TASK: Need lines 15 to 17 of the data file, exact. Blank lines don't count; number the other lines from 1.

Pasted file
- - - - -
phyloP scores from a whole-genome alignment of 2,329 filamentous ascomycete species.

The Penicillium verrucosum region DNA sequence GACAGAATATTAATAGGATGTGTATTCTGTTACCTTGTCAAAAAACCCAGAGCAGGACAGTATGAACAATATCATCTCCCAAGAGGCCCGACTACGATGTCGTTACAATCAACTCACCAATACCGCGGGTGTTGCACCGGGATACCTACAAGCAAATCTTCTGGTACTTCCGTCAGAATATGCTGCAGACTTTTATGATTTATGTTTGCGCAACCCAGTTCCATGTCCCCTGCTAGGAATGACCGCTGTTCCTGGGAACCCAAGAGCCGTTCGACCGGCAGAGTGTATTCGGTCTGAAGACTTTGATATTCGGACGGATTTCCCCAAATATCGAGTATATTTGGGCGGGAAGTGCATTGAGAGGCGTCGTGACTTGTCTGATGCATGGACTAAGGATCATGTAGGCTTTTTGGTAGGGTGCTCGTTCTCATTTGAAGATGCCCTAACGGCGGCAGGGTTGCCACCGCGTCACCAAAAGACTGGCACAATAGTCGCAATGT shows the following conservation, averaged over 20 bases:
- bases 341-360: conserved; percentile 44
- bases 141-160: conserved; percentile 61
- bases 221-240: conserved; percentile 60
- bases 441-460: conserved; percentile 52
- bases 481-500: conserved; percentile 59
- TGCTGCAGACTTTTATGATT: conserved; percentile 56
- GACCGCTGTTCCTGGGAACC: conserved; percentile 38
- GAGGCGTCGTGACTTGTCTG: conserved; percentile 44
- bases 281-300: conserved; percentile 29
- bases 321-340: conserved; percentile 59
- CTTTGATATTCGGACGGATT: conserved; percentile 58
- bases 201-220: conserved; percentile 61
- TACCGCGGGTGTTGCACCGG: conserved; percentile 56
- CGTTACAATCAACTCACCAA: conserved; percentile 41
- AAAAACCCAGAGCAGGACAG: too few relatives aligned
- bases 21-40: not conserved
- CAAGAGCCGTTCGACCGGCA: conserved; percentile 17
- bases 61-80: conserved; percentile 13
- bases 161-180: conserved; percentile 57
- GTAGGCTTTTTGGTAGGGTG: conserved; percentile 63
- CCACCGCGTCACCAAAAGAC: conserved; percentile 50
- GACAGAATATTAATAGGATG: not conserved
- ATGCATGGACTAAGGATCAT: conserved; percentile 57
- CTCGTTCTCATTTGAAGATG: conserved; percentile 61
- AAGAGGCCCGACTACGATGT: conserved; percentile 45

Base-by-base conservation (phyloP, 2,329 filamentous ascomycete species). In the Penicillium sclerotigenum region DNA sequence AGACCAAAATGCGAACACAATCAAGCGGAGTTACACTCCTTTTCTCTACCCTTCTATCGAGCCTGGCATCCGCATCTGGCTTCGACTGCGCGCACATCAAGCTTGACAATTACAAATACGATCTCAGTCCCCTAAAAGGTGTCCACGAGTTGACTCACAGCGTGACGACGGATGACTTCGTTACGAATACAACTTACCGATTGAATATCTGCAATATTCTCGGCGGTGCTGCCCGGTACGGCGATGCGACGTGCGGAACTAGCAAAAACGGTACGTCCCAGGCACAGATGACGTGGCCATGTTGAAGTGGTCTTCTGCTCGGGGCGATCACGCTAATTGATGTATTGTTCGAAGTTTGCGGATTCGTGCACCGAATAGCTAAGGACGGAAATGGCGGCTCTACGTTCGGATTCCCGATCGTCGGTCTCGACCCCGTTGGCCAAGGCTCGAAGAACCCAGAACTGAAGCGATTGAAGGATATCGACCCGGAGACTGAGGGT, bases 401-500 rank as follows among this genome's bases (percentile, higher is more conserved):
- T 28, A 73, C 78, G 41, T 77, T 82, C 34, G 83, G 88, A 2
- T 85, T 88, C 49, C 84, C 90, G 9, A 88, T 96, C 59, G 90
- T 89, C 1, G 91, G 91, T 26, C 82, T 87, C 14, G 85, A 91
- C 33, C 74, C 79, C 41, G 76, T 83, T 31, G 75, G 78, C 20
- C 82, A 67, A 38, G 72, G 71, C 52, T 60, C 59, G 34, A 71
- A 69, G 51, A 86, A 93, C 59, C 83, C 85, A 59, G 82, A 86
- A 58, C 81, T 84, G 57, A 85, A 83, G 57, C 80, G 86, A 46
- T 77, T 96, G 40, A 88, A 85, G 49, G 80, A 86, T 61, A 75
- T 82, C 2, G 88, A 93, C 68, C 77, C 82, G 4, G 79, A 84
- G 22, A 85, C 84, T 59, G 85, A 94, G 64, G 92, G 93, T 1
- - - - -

- TACCGCGGGTGTTGCACCGG: conserved; percentile 56
- CGTTACAATCAACTCACCAA: conserved; percentile 41
- AAAAACCCAGAGCAGGACAG: too few relatives aligned